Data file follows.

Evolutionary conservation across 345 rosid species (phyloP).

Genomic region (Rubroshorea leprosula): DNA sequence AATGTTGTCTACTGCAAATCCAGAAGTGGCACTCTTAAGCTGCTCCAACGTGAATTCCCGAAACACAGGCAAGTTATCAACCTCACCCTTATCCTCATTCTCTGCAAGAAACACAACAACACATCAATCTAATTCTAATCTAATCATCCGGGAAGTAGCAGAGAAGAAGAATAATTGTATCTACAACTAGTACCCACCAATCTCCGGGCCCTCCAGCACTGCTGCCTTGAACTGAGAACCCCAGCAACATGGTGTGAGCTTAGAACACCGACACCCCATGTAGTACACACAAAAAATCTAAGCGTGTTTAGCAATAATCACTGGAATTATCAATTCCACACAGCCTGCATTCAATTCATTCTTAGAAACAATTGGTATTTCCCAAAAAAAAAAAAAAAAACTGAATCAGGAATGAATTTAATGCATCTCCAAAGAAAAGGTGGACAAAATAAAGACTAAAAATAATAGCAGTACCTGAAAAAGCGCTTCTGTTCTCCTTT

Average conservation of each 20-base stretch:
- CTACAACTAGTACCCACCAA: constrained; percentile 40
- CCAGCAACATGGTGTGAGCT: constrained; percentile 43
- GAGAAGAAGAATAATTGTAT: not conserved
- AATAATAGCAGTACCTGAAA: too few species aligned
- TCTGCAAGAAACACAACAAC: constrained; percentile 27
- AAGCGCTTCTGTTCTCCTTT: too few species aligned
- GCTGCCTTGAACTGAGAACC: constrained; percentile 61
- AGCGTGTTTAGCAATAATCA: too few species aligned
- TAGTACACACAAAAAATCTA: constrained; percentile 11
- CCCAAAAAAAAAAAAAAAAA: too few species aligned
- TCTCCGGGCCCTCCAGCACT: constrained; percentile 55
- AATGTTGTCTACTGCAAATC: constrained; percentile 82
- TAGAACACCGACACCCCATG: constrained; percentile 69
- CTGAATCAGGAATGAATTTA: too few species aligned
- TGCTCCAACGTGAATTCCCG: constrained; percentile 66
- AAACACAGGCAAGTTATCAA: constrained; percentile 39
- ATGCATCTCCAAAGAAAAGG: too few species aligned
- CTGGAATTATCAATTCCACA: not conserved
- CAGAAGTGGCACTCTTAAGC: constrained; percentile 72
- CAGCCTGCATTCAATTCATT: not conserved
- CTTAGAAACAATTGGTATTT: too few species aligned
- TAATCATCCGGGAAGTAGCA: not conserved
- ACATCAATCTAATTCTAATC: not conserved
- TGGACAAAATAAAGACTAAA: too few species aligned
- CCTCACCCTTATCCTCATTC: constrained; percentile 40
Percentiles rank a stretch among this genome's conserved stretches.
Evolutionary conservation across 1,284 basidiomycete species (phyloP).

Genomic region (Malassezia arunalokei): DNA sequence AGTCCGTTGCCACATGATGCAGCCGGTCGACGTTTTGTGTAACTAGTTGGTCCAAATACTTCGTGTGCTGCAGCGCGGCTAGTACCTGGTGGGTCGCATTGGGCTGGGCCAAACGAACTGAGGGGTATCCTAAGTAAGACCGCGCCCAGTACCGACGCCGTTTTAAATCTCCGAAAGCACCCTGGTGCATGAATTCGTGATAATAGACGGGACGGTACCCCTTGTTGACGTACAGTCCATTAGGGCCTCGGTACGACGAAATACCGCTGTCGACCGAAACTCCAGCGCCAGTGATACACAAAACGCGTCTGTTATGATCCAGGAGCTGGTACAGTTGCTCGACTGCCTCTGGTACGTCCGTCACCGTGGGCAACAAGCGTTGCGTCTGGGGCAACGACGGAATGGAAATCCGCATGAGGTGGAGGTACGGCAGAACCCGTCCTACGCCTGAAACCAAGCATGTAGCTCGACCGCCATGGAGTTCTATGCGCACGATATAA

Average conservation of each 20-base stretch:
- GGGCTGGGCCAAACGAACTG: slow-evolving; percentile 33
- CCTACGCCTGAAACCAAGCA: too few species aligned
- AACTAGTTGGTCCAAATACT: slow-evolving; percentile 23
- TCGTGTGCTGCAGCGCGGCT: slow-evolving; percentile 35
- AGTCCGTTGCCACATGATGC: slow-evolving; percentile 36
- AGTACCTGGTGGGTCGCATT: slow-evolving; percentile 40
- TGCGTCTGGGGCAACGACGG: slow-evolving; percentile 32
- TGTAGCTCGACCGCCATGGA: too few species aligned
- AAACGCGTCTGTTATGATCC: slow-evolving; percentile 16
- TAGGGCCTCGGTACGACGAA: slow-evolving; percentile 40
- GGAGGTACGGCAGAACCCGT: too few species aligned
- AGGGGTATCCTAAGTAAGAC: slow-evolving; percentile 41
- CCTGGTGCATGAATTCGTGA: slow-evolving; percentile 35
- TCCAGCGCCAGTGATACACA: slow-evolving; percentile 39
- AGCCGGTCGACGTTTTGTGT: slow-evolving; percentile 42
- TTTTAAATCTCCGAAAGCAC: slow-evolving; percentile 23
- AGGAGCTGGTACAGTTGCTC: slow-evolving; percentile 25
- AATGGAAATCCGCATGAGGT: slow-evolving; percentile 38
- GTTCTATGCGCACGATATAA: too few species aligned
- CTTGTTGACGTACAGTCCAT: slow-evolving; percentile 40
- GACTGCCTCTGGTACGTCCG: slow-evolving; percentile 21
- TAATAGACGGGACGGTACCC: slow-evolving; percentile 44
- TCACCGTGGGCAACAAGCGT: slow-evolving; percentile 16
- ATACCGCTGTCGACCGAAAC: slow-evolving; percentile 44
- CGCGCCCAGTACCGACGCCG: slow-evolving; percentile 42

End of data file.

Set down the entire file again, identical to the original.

Evolutionary conservation across 345 rosid species (phyloP).

Genomic region (Rubroshorea leprosula): DNA sequence AATGTTGTCTACTGCAAATCCAGAAGTGGCACTCTTAAGCTGCTCCAACGTGAATTCCCGAAACACAGGCAAGTTATCAACCTCACCCTTATCCTCATTCTCTGCAAGAAACACAACAACACATCAATCTAATTCTAATCTAATCATCCGGGAAGTAGCAGAGAAGAAGAATAATTGTATCTACAACTAGTACCCACCAATCTCCGGGCCCTCCAGCACTGCTGCCTTGAACTGAGAACCCCAGCAACATGGTGTGAGCTTAGAACACCGACACCCCATGTAGTACACACAAAAAATCTAAGCGTGTTTAGCAATAATCACTGGAATTATCAATTCCACACAGCCTGCATTCAATTCATTCTTAGAAACAATTGGTATTTCCCAAAAAAAAAAAAAAAAACTGAATCAGGAATGAATTTAATGCATCTCCAAAGAAAAGGTGGACAAAATAAAGACTAAAAATAATAGCAGTACCTGAAAAAGCGCTTCTGTTCTCCTTT

Average conservation of each 20-base stretch:
- CTACAACTAGTACCCACCAA: constrained; percentile 40
- CCAGCAACATGGTGTGAGCT: constrained; percentile 43
- GAGAAGAAGAATAATTGTAT: not conserved
- AATAATAGCAGTACCTGAAA: too few species aligned
- TCTGCAAGAAACACAACAAC: constrained; percentile 27
- AAGCGCTTCTGTTCTCCTTT: too few species aligned
- GCTGCCTTGAACTGAGAACC: constrained; percentile 61
- AGCGTGTTTAGCAATAATCA: too few species aligned
- TAGTACACACAAAAAATCTA: constrained; percentile 11
- CCCAAAAAAAAAAAAAAAAA: too few species aligned
- TCTCCGGGCCCTCCAGCACT: constrained; percentile 55
- AATGTTGTCTACTGCAAATC: constrained; percentile 82
- TAGAACACCGACACCCCATG: constrained; percentile 69
- CTGAATCAGGAATGAATTTA: too few species aligned
- TGCTCCAACGTGAATTCCCG: constrained; percentile 66
- AAACACAGGCAAGTTATCAA: constrained; percentile 39
- ATGCATCTCCAAAGAAAAGG: too few species aligned
- CTGGAATTATCAATTCCACA: not conserved
- CAGAAGTGGCACTCTTAAGC: constrained; percentile 72
- CAGCCTGCATTCAATTCATT: not conserved
- CTTAGAAACAATTGGTATTT: too few species aligned
- TAATCATCCGGGAAGTAGCA: not conserved
- ACATCAATCTAATTCTAATC: not conserved
- TGGACAAAATAAAGACTAAA: too few species aligned
- CCTCACCCTTATCCTCATTC: constrained; percentile 40
Percentiles rank a stretch among this genome's conserved stretches.
Evolutionary conservation across 1,284 basidiomycete species (phyloP).

Genomic region (Malassezia arunalokei): DNA sequence AGTCCGTTGCCACATGATGCAGCCGGTCGACGTTTTGTGTAACTAGTTGGTCCAAATACTTCGTGTGCTGCAGCGCGGCTAGTACCTGGTGGGTCGCATTGGGCTGGGCCAAACGAACTGAGGGGTATCCTAAGTAAGACCGCGCCCAGTACCGACGCCGTTTTAAATCTCCGAAAGCACCCTGGTGCATGAATTCGTGATAATAGACGGGACGGTACCCCTTGTTGACGTACAGTCCATTAGGGCCTCGGTACGACGAAATACCGCTGTCGACCGAAACTCCAGCGCCAGTGATACACAAAACGCGTCTGTTATGATCCAGGAGCTGGTACAGTTGCTCGACTGCCTCTGGTACGTCCGTCACCGTGGGCAACAAGCGTTGCGTCTGGGGCAACGACGGAATGGAAATCCGCATGAGGTGGAGGTACGGCAGAACCCGTCCTACGCCTGAAACCAAGCATGTAGCTCGACCGCCATGGAGTTCTATGCGCACGATATAA

Average conservation of each 20-base stretch:
- GGGCTGGGCCAAACGAACTG: slow-evolving; percentile 33
- CCTACGCCTGAAACCAAGCA: too few species aligned
- AACTAGTTGGTCCAAATACT: slow-evolving; percentile 23
- TCGTGTGCTGCAGCGCGGCT: slow-evolving; percentile 35
- AGTCCGTTGCCACATGATGC: slow-evolving; percentile 36
- AGTACCTGGTGGGTCGCATT: slow-evolving; percentile 40
- TGCGTCTGGGGCAACGACGG: slow-evolving; percentile 32
- TGTAGCTCGACCGCCATGGA: too few species aligned
- AAACGCGTCTGTTATGATCC: slow-evolving; percentile 16
- TAGGGCCTCGGTACGACGAA: slow-evolving; percentile 40
- GGAGGTACGGCAGAACCCGT: too few species aligned
- AGGGGTATCCTAAGTAAGAC: slow-evolving; percentile 41
- CCTGGTGCATGAATTCGTGA: slow-evolving; percentile 35
- TCCAGCGCCAGTGATACACA: slow-evolving; percentile 39
- AGCCGGTCGACGTTTTGTGT: slow-evolving; percentile 42
- TTTTAAATCTCCGAAAGCAC: slow-evolving; percentile 23
- AGGAGCTGGTACAGTTGCTC: slow-evolving; percentile 25
- AATGGAAATCCGCATGAGGT: slow-evolving; percentile 38
- GTTCTATGCGCACGATATAA: too few species aligned
- CTTGTTGACGTACAGTCCAT: slow-evolving; percentile 40
- GACTGCCTCTGGTACGTCCG: slow-evolving; percentile 21
- TAATAGACGGGACGGTACCC: slow-evolving; percentile 44
- TCACCGTGGGCAACAAGCGT: slow-evolving; percentile 16
- ATACCGCTGTCGACCGAAAC: slow-evolving; percentile 44
- CGCGCCCAGTACCGACGCCG: slow-evolving; percentile 42